The door opened into a living room. There was no television. Bookcases lined the walls, books and curios interspersed in no order that I could discern. A coffee table bore a scatter of papers and books and a coffee cup. I could smell the blood. A door led into a tiny kitchen with a few dirty dishes piled in the sink. He had eaten alone. I paused before going into the bedroom. The body was gone, but blood covered everything: a single bed, a battered wooden dresser, desk and chair, floor, walls, and ceiling. The only thing on the desk was a small statue. I recognized it immediately. It was hard to picture a dead middle-aged professor as an art thief, but I’ve seen stranger things. Some even stranger than a statue of a man with a squid head and two penises.

Aside from removing the body the local cops had not disturbed the scene. I looked around more carefully. Only one thing seemed out of place. Against the wall behind the desk, its corner caught behind the top of the wainscoting, was a small piece of yellowed paper.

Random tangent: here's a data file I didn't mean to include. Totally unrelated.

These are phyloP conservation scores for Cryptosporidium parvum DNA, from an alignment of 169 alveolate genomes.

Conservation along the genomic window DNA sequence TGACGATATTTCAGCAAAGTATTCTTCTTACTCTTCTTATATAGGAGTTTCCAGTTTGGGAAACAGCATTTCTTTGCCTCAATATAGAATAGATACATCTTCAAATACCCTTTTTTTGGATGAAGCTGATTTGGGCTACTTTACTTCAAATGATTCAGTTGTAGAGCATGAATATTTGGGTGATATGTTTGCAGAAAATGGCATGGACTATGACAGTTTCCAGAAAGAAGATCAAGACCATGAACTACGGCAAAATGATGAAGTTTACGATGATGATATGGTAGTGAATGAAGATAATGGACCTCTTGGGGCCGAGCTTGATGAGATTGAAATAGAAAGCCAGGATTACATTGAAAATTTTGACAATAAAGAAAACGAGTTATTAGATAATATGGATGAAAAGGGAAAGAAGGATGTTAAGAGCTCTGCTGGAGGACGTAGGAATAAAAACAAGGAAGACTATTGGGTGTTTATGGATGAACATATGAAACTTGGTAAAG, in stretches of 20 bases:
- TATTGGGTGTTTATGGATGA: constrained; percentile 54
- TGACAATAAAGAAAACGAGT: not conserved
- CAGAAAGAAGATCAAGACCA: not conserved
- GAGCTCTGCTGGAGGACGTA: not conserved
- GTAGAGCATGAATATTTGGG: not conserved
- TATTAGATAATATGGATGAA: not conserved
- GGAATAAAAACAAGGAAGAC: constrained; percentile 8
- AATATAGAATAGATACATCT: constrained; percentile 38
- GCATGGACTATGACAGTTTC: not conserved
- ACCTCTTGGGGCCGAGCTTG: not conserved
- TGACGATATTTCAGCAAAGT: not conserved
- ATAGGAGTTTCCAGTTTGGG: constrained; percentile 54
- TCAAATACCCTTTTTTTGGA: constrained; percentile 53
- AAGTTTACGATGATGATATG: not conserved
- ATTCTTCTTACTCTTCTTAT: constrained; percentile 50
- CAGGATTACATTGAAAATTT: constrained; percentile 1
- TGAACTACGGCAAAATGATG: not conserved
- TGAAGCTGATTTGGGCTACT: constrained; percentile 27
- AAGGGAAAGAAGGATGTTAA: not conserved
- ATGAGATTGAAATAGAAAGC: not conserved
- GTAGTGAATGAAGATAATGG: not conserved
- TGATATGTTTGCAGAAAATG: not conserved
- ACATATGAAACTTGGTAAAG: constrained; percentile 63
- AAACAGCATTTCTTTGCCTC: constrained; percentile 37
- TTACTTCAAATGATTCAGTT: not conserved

The writing on it wasn’t English, or any language I recognized. The arrangement on the page suggested a poem and that was as far as I got. It didn’t seem to have been up against the wall very long, so it might have something to do with the murder.

I went back through the whole apartment. I found some books that might have been written in the same language as the note, and I found a copy of a letter suggesting the professor had been trying to sell the statue, but nothing that shed any light on his murder. I didn’t have to check any databases to know that murders in which bodies were torn apart, and the pieces were covered with circular wounds a few inches across, were not common. I needed to make some calls.